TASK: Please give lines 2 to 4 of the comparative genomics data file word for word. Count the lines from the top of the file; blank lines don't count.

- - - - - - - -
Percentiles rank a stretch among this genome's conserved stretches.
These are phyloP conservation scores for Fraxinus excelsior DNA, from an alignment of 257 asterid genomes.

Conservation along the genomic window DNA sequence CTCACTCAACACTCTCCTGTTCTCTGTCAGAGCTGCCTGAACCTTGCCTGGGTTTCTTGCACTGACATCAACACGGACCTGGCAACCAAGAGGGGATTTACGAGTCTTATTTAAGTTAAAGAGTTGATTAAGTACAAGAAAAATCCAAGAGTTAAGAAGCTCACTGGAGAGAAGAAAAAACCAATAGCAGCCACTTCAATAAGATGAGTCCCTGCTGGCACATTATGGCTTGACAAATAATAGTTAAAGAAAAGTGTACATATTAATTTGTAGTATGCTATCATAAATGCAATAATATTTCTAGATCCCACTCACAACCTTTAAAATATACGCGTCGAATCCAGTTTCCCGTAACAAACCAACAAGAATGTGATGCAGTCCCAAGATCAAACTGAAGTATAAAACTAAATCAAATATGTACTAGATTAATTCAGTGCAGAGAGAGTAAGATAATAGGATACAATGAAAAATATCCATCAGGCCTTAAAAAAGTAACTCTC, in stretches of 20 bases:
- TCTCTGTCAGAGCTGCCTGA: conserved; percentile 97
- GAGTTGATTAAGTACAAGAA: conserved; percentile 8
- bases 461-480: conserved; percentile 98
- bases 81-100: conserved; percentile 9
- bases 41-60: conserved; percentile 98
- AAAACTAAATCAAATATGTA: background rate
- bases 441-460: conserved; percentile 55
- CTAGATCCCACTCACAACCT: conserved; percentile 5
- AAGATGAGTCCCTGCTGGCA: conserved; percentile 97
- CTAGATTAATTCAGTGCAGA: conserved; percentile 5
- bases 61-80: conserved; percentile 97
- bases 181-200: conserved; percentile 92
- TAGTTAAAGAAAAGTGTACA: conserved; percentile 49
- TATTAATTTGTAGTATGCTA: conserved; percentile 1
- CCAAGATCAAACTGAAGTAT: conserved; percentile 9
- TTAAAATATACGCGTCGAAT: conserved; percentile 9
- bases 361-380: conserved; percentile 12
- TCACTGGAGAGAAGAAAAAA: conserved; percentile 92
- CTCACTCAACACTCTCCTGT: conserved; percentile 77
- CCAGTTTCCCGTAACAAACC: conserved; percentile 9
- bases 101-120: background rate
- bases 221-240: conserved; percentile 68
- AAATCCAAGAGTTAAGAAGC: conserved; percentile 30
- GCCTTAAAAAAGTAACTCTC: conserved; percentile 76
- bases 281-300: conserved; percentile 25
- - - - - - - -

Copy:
These are phyloP conservation scores for Fraxinus excelsior DNA, from an alignment of 257 asterid genomes.

Conservation along the genomic window DNA sequence CTCACTCAACACTCTCCTGTTCTCTGTCAGAGCTGCCTGAACCTTGCCTGGGTTTCTTGCACTGACATCAACACGGACCTGGCAACCAAGAGGGGATTTACGAGTCTTATTTAAGTTAAAGAGTTGATTAAGTACAAGAAAAATCCAAGAGTTAAGAAGCTCACTGGAGAGAAGAAAAAACCAATAGCAGCCACTTCAATAAGATGAGTCCCTGCTGGCACATTATGGCTTGACAAATAATAGTTAAAGAAAAGTGTACATATTAATTTGTAGTATGCTATCATAAATGCAATAATATTTCTAGATCCCACTCACAACCTTTAAAATATACGCGTCGAATCCAGTTTCCCGTAACAAACCAACAAGAATGTGATGCAGTCCCAAGATCAAACTGAAGTATAAAACTAAATCAAATATGTACTAGATTAATTCAGTGCAGAGAGAGTAAGATAATAGGATACAATGAAAAATATCCATCAGGCCTTAAAAAAGTAACTCTC, in stretches of 20 bases:
- TCTCTGTCAGAGCTGCCTGA: conserved; percentile 97